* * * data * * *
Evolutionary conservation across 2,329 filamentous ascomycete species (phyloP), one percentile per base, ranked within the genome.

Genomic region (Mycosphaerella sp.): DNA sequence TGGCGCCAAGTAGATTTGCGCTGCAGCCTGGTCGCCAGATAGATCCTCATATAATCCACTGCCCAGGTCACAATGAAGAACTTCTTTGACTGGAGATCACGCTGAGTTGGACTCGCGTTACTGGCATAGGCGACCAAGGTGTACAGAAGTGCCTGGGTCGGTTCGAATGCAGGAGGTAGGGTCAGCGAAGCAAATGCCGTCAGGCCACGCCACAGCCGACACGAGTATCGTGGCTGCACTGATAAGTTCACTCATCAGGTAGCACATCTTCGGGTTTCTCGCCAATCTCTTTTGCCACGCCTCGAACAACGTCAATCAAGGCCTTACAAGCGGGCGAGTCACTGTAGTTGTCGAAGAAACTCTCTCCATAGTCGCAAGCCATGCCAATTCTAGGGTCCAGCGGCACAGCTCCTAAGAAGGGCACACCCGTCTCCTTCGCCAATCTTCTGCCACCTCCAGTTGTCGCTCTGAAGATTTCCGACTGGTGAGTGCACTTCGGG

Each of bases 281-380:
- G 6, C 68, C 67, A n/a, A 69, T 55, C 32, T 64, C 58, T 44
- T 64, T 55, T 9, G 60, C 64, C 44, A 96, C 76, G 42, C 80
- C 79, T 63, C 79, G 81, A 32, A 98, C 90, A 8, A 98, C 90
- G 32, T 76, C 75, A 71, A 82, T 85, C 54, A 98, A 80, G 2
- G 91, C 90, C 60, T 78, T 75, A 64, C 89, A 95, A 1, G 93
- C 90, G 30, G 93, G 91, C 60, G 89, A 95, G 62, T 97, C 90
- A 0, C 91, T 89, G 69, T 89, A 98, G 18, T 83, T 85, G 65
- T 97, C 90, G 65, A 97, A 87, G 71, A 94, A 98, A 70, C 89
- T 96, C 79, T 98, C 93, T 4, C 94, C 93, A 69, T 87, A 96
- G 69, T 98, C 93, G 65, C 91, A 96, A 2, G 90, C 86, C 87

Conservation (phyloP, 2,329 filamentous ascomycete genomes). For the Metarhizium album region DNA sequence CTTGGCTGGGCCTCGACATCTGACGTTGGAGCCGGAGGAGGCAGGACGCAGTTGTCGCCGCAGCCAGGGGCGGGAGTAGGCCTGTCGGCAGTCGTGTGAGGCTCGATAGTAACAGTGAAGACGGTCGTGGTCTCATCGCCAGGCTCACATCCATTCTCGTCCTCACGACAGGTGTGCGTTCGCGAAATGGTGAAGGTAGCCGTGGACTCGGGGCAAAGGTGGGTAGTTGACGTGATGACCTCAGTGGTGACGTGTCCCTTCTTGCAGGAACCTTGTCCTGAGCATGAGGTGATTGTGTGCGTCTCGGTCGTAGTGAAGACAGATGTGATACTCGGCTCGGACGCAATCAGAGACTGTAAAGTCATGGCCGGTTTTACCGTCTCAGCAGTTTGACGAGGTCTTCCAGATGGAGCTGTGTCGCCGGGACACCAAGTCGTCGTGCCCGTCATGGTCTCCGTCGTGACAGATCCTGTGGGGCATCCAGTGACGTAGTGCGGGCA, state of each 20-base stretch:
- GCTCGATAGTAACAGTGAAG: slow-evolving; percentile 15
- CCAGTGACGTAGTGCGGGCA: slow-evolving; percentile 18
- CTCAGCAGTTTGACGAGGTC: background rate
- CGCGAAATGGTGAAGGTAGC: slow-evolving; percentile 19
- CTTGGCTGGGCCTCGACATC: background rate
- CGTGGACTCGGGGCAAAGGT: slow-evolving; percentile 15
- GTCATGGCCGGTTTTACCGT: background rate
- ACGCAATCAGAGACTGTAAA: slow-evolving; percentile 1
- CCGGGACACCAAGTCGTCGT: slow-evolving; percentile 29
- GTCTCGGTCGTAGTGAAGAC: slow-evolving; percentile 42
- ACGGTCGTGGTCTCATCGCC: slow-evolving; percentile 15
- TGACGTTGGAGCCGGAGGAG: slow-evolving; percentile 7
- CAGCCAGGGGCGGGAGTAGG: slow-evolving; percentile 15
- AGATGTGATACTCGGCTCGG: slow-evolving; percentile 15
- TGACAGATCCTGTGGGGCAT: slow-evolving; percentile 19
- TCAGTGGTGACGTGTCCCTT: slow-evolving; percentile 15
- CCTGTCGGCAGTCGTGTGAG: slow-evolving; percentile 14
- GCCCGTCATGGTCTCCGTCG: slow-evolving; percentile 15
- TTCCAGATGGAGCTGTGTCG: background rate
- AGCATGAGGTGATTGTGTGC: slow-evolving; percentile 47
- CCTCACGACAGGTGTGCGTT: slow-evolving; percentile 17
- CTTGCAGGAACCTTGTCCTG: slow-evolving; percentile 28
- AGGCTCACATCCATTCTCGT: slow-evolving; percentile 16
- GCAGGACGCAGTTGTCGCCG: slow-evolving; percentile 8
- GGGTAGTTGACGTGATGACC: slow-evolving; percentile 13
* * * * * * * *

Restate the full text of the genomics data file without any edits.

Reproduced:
Evolutionary conservation across 2,329 filamentous ascomycete species (phyloP), one percentile per base, ranked within the genome.

Genomic region (Mycosphaerella sp.): DNA sequence TGGCGCCAAGTAGATTTGCGCTGCAGCCTGGTCGCCAGATAGATCCTCATATAATCCACTGCCCAGGTCACAATGAAGAACTTCTTTGACTGGAGATCACGCTGAGTTGGACTCGCGTTACTGGCATAGGCGACCAAGGTGTACAGAAGTGCCTGGGTCGGTTCGAATGCAGGAGGTAGGGTCAGCGAAGCAAATGCCGTCAGGCCACGCCACAGCCGACACGAGTATCGTGGCTGCACTGATAAGTTCACTCATCAGGTAGCACATCTTCGGGTTTCTCGCCAATCTCTTTTGCCACGCCTCGAACAACGTCAATCAAGGCCTTACAAGCGGGCGAGTCACTGTAGTTGTCGAAGAAACTCTCTCCATAGTCGCAAGCCATGCCAATTCTAGGGTCCAGCGGCACAGCTCCTAAGAAGGGCACACCCGTCTCCTTCGCCAATCTTCTGCCACCTCCAGTTGTCGCTCTGAAGATTTCCGACTGGTGAGTGCACTTCGGG

Each of bases 281-380:
- G 6, C 68, C 67, A n/a, A 69, T 55, C 32, T 64, C 58, T 44
- T 64, T 55, T 9, G 60, C 64, C 44, A 96, C 76, G 42, C 80
- C 79, T 63, C 79, G 81, A 32, A 98, C 90, A 8, A 98, C 90
- G 32, T 76, C 75, A 71, A 82, T 85, C 54, A 98, A 80, G 2
- G 91, C 90, C 60, T 78, T 75, A 64, C 89, A 95, A 1, G 93
- C 90, G 30, G 93, G 91, C 60, G 89, A 95, G 62, T 97, C 90
- A 0, C 91, T 89, G 69, T 89, A 98, G 18, T 83, T 85, G 65
- T 97, C 90, G 65, A 97, A 87, G 71, A 94, A 98, A 70, C 89
- T 96, C 79, T 98, C 93, T 4, C 94, C 93, A 69, T 87, A 96
- G 69, T 98, C 93, G 65, C 91, A 96, A 2, G 90, C 86, C 87

Conservation (phyloP, 2,329 filamentous ascomycete genomes). For the Metarhizium album region DNA sequence CTTGGCTGGGCCTCGACATCTGACGTTGGAGCCGGAGGAGGCAGGACGCAGTTGTCGCCGCAGCCAGGGGCGGGAGTAGGCCTGTCGGCAGTCGTGTGAGGCTCGATAGTAACAGTGAAGACGGTCGTGGTCTCATCGCCAGGCTCACATCCATTCTCGTCCTCACGACAGGTGTGCGTTCGCGAAATGGTGAAGGTAGCCGTGGACTCGGGGCAAAGGTGGGTAGTTGACGTGATGACCTCAGTGGTGACGTGTCCCTTCTTGCAGGAACCTTGTCCTGAGCATGAGGTGATTGTGTGCGTCTCGGTCGTAGTGAAGACAGATGTGATACTCGGCTCGGACGCAATCAGAGACTGTAAAGTCATGGCCGGTTTTACCGTCTCAGCAGTTTGACGAGGTCTTCCAGATGGAGCTGTGTCGCCGGGACACCAAGTCGTCGTGCCCGTCATGGTCTCCGTCGTGACAGATCCTGTGGGGCATCCAGTGACGTAGTGCGGGCA, state of each 20-base stretch:
- GCTCGATAGTAACAGTGAAG: slow-evolving; percentile 15
- CCAGTGACGTAGTGCGGGCA: slow-evolving; percentile 18
- CTCAGCAGTTTGACGAGGTC: background rate
- CGCGAAATGGTGAAGGTAGC: slow-evolving; percentile 19
- CTTGGCTGGGCCTCGACATC: background rate
- CGTGGACTCGGGGCAAAGGT: slow-evolving; percentile 15
- GTCATGGCCGGTTTTACCGT: background rate
- ACGCAATCAGAGACTGTAAA: slow-evolving; percentile 1
- CCGGGACACCAAGTCGTCGT: slow-evolving; percentile 29
- GTCTCGGTCGTAGTGAAGAC: slow-evolving; percentile 42
- ACGGTCGTGGTCTCATCGCC: slow-evolving; percentile 15
- TGACGTTGGAGCCGGAGGAG: slow-evolving; percentile 7
- CAGCCAGGGGCGGGAGTAGG: slow-evolving; percentile 15
- AGATGTGATACTCGGCTCGG: slow-evolving; percentile 15
- TGACAGATCCTGTGGGGCAT: slow-evolving; percentile 19
- TCAGTGGTGACGTGTCCCTT: slow-evolving; percentile 15
- CCTGTCGGCAGTCGTGTGAG: slow-evolving; percentile 14
- GCCCGTCATGGTCTCCGTCG: slow-evolving; percentile 15
- TTCCAGATGGAGCTGTGTCG: background rate
- AGCATGAGGTGATTGTGTGC: slow-evolving; percentile 47
- CCTCACGACAGGTGTGCGTT: slow-evolving; percentile 17
- CTTGCAGGAACCTTGTCCTG: slow-evolving; percentile 28
- AGGCTCACATCCATTCTCGT: slow-evolving; percentile 16
- GCAGGACGCAGTTGTCGCCG: slow-evolving; percentile 8
- GGGTAGTTGACGTGATGACC: slow-evolving; percentile 13